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Moreover, because we were afraid of some huge rocks that lye in the sea, chiefly of them which the seamen call Leuci, they observ'd them diligently, not only in their fea chart, to know which way they might avoid them, but kept a good watch all that night to observe them, and so with the help of God we got safely clear of them.

A little after we came in view of the kingdom of Tunis in Africa, with some adjacent islands ; amongst them there is one call'd Simles, which, tho' but small, is very fruitful, and therein groweth the best Aristolochia rotunda in abundance.

We lost this the next morning, and westward upon Sept. 1o, our right hand, at about forty miles distance, we saw another, callid Panthalarea, subject to the King of Spain, which is inhabited by above three hundred people ; Sicily on our left, because the night fell in, we did not then see, but came so near it, that early in the morning we could not only see the hills and mountains, and chiefly the Mongibello, which is very high, situated at the other side of the famous city of Syracusa, but also the buildings and steeples distinctly ; we saild also the whole day by that fide that lieth over-against the isle of Malta, so long till we came to the last point thereof: And altho' we were not in a little danger there, because of the war, yet we saw no more than one small ship early in the morning by Malta, which we took to be of Marseilles. So, God be praised, we arrived very well, and without any hindrance at the farthest point of Sicily, on the rith day of September in the II. evening, which is reckon'd to be goo Italian miles from Marseilles ; and we hoped also with the help of the Almighty to go the rest of our voyage to Cyprus, which is 1300 more, three of which are reckon'd to a French league, for we crossed the Adriatick and Tyrrhenian seas, so happily by good weather, as if we had gone the other way through the streights. And although we fail'd on very fast, yet the wind was uncertain, for one arose after another, so that we had three several winds that night and day, viz. first, 12, 13. Maistral after midnight, which lasted until morning; then the Betsch, that blew from south-west very violently, in Latin calld Africus, which lasted till night; then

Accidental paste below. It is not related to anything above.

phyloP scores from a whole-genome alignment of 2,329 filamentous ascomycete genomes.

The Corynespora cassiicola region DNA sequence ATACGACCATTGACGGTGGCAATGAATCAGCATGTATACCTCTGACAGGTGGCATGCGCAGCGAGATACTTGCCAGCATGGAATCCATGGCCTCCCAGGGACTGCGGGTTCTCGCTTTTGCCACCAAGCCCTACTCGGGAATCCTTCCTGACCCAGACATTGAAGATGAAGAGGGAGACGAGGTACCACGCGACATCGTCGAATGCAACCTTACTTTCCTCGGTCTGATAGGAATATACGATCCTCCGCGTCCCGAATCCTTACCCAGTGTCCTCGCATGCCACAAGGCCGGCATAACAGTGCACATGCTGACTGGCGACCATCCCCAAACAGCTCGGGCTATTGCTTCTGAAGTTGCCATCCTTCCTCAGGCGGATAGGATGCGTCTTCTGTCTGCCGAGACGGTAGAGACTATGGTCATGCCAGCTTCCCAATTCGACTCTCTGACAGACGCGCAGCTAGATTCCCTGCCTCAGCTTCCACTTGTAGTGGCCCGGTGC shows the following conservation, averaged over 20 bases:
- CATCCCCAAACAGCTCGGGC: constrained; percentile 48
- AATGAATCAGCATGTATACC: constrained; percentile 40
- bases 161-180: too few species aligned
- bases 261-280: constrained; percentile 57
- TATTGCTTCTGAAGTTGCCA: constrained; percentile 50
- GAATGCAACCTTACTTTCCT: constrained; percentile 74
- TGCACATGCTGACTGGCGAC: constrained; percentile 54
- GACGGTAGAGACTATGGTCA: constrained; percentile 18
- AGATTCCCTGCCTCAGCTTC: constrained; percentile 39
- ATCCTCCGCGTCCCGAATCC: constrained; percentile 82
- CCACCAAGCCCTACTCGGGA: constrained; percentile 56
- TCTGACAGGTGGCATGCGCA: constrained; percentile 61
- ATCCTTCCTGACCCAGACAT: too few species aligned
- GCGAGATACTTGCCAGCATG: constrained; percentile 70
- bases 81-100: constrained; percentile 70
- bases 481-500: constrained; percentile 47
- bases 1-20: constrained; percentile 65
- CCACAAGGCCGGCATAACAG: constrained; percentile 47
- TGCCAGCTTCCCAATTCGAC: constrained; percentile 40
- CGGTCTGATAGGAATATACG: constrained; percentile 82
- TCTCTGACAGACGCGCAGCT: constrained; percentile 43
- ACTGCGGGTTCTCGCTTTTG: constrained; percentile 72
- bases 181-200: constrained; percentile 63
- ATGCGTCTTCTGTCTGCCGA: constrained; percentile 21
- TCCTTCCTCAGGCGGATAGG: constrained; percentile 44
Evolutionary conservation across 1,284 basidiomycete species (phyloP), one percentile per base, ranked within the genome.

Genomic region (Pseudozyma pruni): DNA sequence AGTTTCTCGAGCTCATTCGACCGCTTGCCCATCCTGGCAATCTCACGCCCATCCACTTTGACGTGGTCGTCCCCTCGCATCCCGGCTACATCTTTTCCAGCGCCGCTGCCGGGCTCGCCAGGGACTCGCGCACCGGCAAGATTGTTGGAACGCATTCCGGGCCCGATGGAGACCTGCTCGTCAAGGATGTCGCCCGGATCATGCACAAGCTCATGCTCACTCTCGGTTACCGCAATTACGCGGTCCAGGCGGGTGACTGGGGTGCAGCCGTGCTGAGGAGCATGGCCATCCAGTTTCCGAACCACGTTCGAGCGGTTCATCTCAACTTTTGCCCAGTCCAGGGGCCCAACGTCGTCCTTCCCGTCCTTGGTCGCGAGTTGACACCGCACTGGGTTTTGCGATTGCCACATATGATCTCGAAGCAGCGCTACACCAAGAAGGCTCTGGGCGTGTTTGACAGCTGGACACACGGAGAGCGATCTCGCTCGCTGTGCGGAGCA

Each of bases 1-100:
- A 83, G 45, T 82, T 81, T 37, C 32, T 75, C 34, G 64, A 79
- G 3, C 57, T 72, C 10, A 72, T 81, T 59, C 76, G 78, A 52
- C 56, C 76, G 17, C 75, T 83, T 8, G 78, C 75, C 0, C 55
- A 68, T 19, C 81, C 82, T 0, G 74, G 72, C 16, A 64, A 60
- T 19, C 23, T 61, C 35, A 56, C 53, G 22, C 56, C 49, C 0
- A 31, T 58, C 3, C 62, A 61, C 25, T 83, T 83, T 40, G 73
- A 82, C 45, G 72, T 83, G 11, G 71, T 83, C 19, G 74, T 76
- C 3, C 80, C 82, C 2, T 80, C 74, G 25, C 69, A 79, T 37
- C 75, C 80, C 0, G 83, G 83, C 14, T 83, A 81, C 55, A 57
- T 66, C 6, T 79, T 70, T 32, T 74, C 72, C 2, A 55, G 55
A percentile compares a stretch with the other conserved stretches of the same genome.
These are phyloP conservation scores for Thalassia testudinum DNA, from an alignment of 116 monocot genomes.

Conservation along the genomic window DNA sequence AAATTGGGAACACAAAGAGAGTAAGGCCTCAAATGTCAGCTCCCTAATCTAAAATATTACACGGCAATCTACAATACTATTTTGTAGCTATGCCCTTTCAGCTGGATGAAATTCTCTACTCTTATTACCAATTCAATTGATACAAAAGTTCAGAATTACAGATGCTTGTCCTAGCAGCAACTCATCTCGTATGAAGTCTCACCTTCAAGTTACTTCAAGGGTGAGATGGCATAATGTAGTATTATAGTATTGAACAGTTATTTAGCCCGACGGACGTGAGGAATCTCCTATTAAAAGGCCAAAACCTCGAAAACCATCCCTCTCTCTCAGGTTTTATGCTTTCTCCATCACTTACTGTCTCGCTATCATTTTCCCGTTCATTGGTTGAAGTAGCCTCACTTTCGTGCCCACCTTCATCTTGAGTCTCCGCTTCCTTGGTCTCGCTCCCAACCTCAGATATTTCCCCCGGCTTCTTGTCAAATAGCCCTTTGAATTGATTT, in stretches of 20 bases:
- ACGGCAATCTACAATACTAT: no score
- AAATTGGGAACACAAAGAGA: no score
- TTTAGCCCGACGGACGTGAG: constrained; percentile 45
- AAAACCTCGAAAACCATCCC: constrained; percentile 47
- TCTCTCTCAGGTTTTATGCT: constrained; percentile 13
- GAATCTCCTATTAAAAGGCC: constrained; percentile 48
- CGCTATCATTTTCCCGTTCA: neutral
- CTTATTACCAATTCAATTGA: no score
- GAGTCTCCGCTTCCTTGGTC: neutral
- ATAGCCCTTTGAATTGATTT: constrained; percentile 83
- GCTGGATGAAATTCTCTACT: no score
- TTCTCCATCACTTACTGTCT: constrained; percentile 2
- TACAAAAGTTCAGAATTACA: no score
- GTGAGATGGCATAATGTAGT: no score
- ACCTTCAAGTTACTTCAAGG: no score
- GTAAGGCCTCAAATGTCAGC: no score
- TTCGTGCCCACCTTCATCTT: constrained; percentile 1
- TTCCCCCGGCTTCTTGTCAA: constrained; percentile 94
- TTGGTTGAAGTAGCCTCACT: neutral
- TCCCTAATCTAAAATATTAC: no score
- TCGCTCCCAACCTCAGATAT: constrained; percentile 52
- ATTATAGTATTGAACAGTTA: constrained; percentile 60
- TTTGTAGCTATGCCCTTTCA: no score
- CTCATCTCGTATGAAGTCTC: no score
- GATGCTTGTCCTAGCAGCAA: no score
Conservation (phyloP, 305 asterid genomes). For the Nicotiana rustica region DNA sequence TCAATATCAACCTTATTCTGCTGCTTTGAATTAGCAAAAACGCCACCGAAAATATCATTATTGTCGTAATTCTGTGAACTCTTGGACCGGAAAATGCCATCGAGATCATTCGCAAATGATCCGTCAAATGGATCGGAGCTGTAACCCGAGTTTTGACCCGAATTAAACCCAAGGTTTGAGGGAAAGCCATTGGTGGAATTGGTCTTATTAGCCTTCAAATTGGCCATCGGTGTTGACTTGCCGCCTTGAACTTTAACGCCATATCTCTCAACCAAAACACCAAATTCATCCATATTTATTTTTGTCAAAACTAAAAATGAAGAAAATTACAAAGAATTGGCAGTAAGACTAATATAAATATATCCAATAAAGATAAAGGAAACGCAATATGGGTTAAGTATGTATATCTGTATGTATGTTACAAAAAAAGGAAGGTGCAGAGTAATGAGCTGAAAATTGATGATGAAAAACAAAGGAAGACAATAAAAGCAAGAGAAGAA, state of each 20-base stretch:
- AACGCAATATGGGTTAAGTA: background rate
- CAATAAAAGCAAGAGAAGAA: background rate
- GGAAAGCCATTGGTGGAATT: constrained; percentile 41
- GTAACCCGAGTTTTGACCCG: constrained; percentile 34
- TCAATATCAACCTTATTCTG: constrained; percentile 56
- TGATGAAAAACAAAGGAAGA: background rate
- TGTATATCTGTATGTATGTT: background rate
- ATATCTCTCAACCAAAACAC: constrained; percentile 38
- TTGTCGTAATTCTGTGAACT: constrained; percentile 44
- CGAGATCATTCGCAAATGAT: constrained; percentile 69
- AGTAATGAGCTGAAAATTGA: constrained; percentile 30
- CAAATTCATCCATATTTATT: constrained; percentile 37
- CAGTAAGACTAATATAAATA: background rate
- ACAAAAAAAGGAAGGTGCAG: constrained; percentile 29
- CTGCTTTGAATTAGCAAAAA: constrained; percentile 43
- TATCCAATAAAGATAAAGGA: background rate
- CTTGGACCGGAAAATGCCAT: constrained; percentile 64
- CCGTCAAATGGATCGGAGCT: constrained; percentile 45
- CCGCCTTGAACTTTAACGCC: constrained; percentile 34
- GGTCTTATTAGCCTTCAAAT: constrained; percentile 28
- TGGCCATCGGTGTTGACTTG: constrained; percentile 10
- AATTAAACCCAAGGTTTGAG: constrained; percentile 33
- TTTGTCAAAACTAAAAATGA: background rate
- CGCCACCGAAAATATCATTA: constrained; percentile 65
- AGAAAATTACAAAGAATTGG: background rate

follow'd the Ponente, which bloweth from the west towards night, which commonly ariseth upon the coast of

Africa, as the old seamen observe, and we found it Sept. 14. fo ourselves, on the day of the Holy Cross, not with

out trouble or danger ; for as the seamen kept that day, and according to their old custom discharged three great guns, the Betsch arose immediately with very great violence, so that the waves swell’d very high, and the ship was toss'd about from one side to the other, and did rock us so, that if we had not held ourselves, we could not have kept our places, as did happen to some of our company that did not observe this, and were strangely tumbled about in the ship, and forc'd to creep on all fours to their places again. This wind began to remit towards night, when the Maistral

began to blow. With this Maistral we went on, and 15. came so far, that on monday the 15th of September

early, we did make the island Candy, and soon after another, now cal”d Cerigo, anciently Cythera, near to the Morea. That day we had very good weather, and it was so calm that we could reach no further than to the point of Candy. Thus going on, another

wind arose, blowing from south-east, callid Sirocco, 16. and in Latin, Vulturnus, which was contrary too, and

hinder'd us very much, so that we were forced to fail upon one side, to weather the point from one side to the other ; when we came to the side of Creet, and our patron would neither land in Candy nor in a little island callid Legofa, we turn'd on wednesday towards Africa. Some while after, a very great tempest arose, with thunder and lightning, so that we had work cnough with our fails, and to rule the ship that it might take no hurt; and we failing thus against the wind, that it might not cast us back, this made us more work than the rest, for the waves went against us so vehemently, that when we were mounted to the top of a wave, we seem'd to look down thence into a deep and dark valley; then down we went again with such a fury, that we thought we should descend

to the bottoin, which continued almost till the next 17.

morning. And although the tempest had thrown us a good way back, yet in a little time we got fo far


forward again, that we could descry Candy, and the little island Legofia. Just then we spy'd two ships, one a bark, ten miles off to the left, and the other a great ship going to Africa.

After we were thus gone along by Creet, we came Sept. 18. on friday just over-against the city of Candy; it came to be so calm and so warm, that we could hardly perceive we were come above three or four miles. We going thus slowly, some of our company jump'd out into the sea to wash themselves ; but the mate of our ship run . a fith through with a long spear for that purpose, call's Lischa, and so pulld it out; this was delicately colour'd, and very pleasant to look upon; his back was blew, and his belly white and glisning, above a yard long, of a tender Mesh, and very good to eat : This seems to have been a Tunny.

Just over-against it is a monastry of St Francis, in which is a very good Apothecary's shop, and a delicate garden, filld with strange and useful plants.